Morning routine for school: the whys and hows
Staying calm and being organised in the morning will help you and your child feel positive about the day ahead. It will also help you reduce stress, which is good for everyone’s wellbeing.
One of the best ways to stay calm and get organised is to have a morning routine for school. A routine will help your child know what’s happening and remember what they need to do.
Planning a routine for school mornings
The first step in planning your morning routine for school could be to make a weekly schedule with reminders of what your child needs for school each day. For example, your child might need:
- a library bag on Monday
- sports clothes on Wednesday
- show and tell on Friday.
The next step is to list the regular activities and things you need to do to get ready for school each day. You can split these activities into things you can do the night before and things that have to be done in the morning.
Things you might do the night before include:
- checking what your child needs for the next day
- packing your child’s bag
- signing school notes
- laying out uniforms
- making lunches.
Things that have to be done in the morning include:
- getting out of bed
- having a healthy breakfast
- cleaning teeth, washing and getting dressed
- leaving the house on time.
To get to work and school on time, you probably need to do your morning activities at certain times. So when you’re planning your routine, it’s a good idea to think about:
- how long morning activities take
- what time morning activities need to happen.
If you know there are things that might cause conflict in the morning, it can really help to deal with these the night before. For example, you might know that your child wants to wear sneakers to school rather than school shoes. You and your child might be able to come up with a solution together if you talk about the issue the night before.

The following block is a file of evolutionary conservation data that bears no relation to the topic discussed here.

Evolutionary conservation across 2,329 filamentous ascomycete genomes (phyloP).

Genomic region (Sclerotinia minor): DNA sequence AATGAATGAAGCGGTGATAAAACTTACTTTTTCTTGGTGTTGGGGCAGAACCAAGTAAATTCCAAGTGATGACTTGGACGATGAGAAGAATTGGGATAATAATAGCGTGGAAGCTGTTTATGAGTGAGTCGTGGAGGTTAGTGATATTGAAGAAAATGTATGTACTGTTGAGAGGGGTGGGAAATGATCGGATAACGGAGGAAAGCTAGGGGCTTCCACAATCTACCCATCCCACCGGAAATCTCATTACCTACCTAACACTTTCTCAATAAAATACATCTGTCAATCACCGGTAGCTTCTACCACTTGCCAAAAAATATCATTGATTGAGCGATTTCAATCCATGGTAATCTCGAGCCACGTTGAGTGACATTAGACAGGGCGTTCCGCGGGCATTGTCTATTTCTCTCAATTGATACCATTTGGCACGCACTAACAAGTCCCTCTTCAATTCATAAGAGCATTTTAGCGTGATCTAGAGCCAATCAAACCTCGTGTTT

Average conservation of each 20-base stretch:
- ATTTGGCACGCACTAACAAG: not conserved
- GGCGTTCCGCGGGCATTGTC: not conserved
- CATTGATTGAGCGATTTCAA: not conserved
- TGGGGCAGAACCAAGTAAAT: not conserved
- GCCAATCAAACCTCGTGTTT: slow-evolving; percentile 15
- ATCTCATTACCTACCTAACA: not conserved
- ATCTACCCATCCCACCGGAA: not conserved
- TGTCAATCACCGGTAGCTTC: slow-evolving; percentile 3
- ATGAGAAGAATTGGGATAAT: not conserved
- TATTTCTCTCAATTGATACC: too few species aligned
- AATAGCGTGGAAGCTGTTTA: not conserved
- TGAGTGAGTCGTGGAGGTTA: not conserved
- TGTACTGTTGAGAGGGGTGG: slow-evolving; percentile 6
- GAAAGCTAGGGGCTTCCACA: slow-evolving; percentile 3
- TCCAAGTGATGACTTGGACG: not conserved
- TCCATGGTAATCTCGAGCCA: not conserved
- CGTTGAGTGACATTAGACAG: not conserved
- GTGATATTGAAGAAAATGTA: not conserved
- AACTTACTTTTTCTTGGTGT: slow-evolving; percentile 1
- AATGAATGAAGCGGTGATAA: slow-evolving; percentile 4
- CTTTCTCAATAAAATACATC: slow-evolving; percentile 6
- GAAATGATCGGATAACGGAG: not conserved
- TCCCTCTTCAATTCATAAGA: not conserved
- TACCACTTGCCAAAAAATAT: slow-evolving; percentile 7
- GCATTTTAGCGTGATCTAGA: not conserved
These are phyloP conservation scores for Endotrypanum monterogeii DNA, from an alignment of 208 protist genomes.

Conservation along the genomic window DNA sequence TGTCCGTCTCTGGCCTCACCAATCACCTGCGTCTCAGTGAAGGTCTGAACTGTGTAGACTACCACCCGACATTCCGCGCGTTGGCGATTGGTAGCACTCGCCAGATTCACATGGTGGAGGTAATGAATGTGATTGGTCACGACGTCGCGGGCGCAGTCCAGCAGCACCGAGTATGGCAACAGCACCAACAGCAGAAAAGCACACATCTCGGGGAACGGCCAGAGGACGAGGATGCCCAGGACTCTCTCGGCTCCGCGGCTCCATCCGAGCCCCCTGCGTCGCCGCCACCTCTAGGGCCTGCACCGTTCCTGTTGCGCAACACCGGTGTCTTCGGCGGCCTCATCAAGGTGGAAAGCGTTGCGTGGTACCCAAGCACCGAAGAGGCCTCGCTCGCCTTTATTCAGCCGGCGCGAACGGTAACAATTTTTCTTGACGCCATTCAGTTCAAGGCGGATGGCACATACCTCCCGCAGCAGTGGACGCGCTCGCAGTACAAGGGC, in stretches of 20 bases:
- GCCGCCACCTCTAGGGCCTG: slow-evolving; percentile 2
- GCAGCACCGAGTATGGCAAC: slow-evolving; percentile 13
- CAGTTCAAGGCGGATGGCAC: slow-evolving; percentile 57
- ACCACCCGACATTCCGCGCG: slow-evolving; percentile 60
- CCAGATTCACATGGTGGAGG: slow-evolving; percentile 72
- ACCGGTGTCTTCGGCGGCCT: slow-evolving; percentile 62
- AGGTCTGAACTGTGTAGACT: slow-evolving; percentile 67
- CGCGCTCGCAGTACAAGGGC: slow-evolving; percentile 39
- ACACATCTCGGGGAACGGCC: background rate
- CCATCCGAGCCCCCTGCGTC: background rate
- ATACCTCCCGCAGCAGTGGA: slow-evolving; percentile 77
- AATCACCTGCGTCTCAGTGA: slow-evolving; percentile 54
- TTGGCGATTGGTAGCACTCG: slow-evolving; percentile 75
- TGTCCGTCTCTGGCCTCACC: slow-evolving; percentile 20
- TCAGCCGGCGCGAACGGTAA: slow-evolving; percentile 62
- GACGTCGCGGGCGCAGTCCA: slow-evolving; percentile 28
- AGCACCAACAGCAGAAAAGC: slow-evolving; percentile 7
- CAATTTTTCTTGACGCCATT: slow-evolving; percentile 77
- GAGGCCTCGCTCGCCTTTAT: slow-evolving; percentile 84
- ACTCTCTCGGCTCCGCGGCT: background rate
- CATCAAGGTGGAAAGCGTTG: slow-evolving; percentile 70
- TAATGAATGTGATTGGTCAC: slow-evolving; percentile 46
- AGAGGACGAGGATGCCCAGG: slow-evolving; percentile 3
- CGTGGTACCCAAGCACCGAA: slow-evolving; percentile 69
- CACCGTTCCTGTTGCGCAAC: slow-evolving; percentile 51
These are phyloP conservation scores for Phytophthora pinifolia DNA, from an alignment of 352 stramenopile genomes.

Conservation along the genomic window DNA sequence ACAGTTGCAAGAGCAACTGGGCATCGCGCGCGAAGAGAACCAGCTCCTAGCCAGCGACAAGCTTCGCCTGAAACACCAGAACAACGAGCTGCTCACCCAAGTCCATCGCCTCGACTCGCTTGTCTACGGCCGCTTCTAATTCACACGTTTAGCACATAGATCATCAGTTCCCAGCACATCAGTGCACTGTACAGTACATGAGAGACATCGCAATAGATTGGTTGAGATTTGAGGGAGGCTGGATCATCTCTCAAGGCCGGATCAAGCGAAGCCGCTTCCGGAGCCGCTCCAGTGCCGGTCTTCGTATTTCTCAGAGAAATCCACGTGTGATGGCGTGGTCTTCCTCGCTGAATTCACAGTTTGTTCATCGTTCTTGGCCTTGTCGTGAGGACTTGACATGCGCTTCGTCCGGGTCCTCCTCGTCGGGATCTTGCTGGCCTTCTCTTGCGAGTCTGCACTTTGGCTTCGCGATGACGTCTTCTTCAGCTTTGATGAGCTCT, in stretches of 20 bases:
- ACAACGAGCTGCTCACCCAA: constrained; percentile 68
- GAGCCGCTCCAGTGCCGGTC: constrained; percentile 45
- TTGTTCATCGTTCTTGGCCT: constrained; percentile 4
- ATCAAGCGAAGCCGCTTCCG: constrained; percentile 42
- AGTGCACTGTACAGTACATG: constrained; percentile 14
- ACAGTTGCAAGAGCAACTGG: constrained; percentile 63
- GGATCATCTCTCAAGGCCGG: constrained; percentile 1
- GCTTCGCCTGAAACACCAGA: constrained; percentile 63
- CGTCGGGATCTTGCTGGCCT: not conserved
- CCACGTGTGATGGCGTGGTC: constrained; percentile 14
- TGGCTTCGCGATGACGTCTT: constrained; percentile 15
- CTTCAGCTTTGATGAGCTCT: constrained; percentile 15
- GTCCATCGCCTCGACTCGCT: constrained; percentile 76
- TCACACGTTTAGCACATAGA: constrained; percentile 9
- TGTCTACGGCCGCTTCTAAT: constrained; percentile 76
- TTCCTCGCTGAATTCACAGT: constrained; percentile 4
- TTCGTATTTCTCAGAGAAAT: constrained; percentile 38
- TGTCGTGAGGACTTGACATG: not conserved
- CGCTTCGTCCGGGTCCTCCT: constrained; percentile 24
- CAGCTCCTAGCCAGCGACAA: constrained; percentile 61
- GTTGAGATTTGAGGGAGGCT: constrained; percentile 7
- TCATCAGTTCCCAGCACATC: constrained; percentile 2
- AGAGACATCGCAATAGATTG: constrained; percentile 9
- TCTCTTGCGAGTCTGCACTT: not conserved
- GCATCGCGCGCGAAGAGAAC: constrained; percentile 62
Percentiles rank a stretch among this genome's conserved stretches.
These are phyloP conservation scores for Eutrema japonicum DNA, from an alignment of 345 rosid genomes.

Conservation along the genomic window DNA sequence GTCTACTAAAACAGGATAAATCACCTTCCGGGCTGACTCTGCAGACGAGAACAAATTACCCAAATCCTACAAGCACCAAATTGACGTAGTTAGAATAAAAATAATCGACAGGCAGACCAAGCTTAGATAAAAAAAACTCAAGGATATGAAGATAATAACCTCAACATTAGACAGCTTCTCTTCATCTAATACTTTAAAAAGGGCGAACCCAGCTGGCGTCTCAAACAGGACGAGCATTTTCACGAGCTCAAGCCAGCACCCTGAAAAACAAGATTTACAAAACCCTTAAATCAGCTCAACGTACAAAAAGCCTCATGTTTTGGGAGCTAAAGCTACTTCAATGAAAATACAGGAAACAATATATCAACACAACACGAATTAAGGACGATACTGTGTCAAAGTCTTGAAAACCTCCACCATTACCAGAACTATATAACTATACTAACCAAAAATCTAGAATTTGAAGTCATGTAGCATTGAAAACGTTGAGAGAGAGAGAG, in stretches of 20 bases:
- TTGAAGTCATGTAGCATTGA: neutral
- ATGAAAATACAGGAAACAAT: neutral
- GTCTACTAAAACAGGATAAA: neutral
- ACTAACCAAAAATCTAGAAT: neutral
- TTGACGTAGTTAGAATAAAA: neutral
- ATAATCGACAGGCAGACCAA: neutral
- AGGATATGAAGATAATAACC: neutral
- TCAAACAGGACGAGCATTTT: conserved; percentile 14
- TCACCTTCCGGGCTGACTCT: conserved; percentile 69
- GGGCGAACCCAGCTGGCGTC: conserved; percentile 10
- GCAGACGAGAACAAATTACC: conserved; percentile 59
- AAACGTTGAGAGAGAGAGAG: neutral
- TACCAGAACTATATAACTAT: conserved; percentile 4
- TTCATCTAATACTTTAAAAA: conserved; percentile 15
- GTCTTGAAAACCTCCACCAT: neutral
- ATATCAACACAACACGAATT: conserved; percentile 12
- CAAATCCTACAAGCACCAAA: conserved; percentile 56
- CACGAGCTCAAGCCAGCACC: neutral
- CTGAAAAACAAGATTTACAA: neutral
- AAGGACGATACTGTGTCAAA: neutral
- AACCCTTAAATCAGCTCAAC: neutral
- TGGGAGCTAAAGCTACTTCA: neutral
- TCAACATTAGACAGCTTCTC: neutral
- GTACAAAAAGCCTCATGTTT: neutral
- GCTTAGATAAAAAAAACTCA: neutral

Example routine for school mornings
Here’s an example of what a school morning routine might look like:
- 7.30 am: your child gets up.
- 7.40 am: your child eats breakfast.
- 8.00 am: your child washes their face, brushes their teeth, gets dressed and puts on shoes.
- 8.20 am: your child puts lunch in their bag and looks at books while you get ready to go.
- 8.25 am: you help your child put on sunscreen.
- 8.30 am: you and your child leave for school.
Your family will have its own way of doing things. When you’ve worked out a morning routine to suit your family, write it up and display it where everyone can see it. You could include pictures to make the routine easier for your child to follow.
Tips to help your school morning routine work well
Once you’ve worked out your routine, these tips can help things go smoothly on school mornings:
Tips to help you organise your time
- Get your child to have a bath or shower the night before, so you don’t need to make time for this in the morning.
- Make sure your child gets to bed with plenty of time for a good night’s sleep. This will help your child wake up refreshed.
- Get up 15-30 minutes earlier than you think you need to. This will give you more time in the morning.
- Think about an alarm for children who find it hard to wake up or don’t like getting out of bed.
Tips to encourage cooperation and good behaviour
- Tackle the morning as positively as you can. Good moods can be infectious. You and your child could do this by sharing one thing that you’re each looking forward to during the day.
- Give your child calm, clear instructions about what you want them to do, and follow up with specific praise as soon as they start to cooperate. You might need to remind younger children more often about what they’re meant to be doing and when.
- Encourage children to do more for themselves as they get older and more independent. For example, a 5-year-old can do things like putting their lunch box in their bag. An 8-year-old can get dressed on their own, make their own breakfast, and tidy up after themselves.
- Cut down on distractions like television, tablets and other devices, unless screen time is a special treat for being ready on time.
- Give your child positive attention for good behaviour, rather than attention for arguing, whining or stalling. For example, say ‘I love the way you’re eating up your toast’ rather than ‘Stop playing with your toast’. This will encourage the behaviour you want to see on school mornings.
- Make it fun – for example, try our ‘Beat the buzzer’ game to encourage your child to be ready on time.
Sometimes children drag out the time in the morning as a way to avoid school. If you think this might be happening with your child, it’s a good idea to check in with your child’s teacher to make sure there aren’t any problems that are causing school refusal.